Person · 1890-1955

Nathaniel Clarke Wallace Jr. (1890-1955) served Canada in the first World War, and later became a minister in the Anglican Church.

Nathaniel Clarke Wallace Jr. was a younger son of the Hon. Nathaniel Clarke Wallace, and served as a lieutenant in the 20th Battalion, Canadian Expeditionary Force in the First World War, later rising to the rank of captain. He was also a student at Trinity University in Toronto, and became an Anglican clergyman.

Person · 1879-1921

Thomas Gordon Wallace (1879-1921) was a soldier in the Boer War and served as a Member of Parliament during the late nineteenth and early twentieth century.

Thomas Gordon Wallace was the eldest son of the Hon. Nathaniel Clarke Wallace, and was educated at the Woodbridge Public School and the Weston High School. He was an active member of the militia and was made a captain in 1899. During the Boer War he resigned his commission to serve in South Africa as a private in the Royal Canadian Regiment. He was also an active member of the Grand Orange Lodge of British America, and served as Rector's Warden of Christ Church in Woodbridge for fifteen years. In the general election of 1907, he unsuccessfully contested the constituency of West York for the Liberal-Conservative party, but was elected in a by-election the following year. He held this seat until his death in 1921.

Person · 1844-1901

The Hon. Nathaniel Clarke Wallace (1844-1901) was a Member of Parliament in Canada, the Controller of Customs, and Grand Master of the Grand Orange Lodge of British America in the late nineteenth century.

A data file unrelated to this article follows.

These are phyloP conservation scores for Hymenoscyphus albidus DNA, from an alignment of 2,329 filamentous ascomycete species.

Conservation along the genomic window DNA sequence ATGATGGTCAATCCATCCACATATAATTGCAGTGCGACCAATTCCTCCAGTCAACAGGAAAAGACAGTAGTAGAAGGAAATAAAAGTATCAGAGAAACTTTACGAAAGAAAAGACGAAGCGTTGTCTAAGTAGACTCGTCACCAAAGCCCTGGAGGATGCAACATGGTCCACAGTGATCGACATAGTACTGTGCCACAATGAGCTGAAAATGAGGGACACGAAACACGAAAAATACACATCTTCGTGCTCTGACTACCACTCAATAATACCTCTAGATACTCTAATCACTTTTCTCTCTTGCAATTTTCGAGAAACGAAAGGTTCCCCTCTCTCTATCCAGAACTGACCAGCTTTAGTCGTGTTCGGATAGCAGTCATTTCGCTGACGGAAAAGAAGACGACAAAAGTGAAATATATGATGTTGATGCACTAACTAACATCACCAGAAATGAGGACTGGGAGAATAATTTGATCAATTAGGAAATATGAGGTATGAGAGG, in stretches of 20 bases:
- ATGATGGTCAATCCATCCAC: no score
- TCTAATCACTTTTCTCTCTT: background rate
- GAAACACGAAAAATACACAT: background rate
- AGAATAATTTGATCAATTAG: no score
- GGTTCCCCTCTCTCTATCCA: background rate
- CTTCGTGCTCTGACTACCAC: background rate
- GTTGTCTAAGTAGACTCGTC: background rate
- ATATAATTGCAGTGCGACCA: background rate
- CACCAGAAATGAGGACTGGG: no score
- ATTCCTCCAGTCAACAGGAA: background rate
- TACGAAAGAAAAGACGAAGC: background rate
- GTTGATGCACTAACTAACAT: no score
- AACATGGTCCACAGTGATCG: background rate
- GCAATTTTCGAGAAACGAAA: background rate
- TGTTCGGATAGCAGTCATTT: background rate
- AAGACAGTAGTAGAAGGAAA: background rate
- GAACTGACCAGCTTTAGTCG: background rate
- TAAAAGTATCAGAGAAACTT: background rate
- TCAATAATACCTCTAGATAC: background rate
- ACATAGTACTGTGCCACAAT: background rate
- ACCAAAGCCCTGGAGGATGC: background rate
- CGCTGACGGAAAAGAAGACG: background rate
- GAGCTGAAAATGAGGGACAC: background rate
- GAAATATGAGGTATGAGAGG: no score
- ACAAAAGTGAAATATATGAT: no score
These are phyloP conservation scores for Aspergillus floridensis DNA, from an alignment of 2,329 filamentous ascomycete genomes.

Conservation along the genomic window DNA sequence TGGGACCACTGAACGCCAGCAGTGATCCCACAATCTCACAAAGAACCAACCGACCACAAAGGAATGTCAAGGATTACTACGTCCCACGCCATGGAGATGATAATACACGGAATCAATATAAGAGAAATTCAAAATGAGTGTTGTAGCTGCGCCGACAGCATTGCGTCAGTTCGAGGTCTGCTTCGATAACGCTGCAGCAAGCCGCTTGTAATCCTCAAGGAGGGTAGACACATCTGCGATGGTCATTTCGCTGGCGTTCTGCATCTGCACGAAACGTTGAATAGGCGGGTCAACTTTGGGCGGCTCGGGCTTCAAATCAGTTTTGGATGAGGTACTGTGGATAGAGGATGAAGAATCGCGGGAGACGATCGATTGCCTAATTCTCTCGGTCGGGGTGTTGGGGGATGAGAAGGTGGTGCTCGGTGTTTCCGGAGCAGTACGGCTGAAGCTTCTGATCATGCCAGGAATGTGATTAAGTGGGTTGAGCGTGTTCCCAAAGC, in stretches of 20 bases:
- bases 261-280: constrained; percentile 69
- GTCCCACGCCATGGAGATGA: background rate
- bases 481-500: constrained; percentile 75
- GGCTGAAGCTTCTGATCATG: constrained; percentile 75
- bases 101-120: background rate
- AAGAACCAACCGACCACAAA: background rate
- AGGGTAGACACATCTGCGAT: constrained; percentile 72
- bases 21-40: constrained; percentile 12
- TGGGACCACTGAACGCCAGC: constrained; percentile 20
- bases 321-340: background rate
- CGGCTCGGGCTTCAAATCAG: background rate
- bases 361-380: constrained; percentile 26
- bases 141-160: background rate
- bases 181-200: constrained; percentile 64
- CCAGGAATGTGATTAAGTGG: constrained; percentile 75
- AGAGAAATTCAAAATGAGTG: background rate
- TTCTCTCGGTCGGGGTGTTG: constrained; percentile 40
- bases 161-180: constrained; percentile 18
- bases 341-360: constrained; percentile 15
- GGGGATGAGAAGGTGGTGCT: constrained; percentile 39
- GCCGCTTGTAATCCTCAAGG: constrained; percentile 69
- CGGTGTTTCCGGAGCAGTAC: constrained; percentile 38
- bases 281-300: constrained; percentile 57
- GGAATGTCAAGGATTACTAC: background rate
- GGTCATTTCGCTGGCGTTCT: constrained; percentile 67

The Hon. Nathaniel Clarke Wallace was born in Woodbridge, Ontario, and was educated at the Woodbridge Public School and the Weston Grammar School. After completing his studies at the Weston Grammar School, he taught there from 1864 to 1869. He then entered into partnership with his older brother, Thomas F. Wallace, in the flour mill and general store businesses they had established in Woodbridge in 1867. He held the post of First Deputy Reeve of Vaughn Township from 1874 to 1878, and in 1878 was chosen Warden of York County. In 1877 he married Belinda Gilmore of Ottawa, by whom he had seven children. In 1878 he was elected as a Liberal-Conservative to represent West York in the House of Commons, a riding he represented until his death in 1901. In 1887, he chaired a special committee of the House of Commons to investigate the problems of combines in the restraint of trade. In 1888 he introduced a Bill to incorporate the Grand Orange Lodge of British America, of which he was an active member, serving as Grand Master from 1897 until his death. From 1892 to 1895, he served as Controller of Customs. He resigned his position as Controller of Customs in a disagreement with his government over the Manitoba School Question. In the election of 1896, he ran as an independent, and by 1900 had rejoined the Liberal-Conservative party. He was also a member of the Church of England, and was superintendent of Christ Church Sunday School in Woodbridge for twenty-five years.